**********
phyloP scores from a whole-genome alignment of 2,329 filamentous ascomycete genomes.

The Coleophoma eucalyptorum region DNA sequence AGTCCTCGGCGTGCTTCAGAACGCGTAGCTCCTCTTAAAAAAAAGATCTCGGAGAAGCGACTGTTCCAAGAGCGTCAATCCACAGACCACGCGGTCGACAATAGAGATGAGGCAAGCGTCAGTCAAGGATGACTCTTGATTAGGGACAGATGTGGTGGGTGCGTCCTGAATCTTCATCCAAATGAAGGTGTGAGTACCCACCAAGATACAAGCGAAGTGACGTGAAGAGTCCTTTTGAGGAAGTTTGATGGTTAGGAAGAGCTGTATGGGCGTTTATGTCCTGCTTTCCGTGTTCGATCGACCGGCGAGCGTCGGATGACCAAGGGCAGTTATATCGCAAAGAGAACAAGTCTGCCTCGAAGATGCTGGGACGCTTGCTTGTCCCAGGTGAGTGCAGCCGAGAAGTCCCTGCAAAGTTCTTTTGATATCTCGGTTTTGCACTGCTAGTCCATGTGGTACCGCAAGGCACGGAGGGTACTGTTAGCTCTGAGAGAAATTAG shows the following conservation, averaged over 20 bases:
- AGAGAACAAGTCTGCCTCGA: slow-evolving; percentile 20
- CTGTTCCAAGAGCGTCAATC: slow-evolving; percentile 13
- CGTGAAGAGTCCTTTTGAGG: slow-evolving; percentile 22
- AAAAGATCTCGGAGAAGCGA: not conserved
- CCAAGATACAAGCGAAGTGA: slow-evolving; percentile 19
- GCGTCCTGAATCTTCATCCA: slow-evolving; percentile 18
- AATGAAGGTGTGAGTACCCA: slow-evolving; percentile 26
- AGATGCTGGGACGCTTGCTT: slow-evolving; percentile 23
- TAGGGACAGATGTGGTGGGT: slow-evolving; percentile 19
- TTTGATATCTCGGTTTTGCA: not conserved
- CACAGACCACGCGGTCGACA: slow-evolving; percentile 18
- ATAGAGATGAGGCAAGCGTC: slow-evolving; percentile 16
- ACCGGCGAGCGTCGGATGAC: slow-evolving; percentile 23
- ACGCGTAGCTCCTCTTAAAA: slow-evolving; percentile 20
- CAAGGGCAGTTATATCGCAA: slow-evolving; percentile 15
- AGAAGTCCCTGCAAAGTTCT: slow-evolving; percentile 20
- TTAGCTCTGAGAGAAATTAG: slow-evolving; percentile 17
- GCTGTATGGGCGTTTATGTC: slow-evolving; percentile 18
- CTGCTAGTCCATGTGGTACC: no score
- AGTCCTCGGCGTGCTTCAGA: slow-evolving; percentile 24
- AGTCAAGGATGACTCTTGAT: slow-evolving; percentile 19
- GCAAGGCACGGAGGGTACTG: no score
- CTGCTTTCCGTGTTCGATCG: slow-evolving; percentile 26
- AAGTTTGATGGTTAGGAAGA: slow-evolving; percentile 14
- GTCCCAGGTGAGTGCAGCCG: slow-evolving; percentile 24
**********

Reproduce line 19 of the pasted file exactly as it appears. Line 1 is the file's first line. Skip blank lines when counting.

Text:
- TTAGCTCTGAGAGAAATTAG: slow-evolving; percentile 17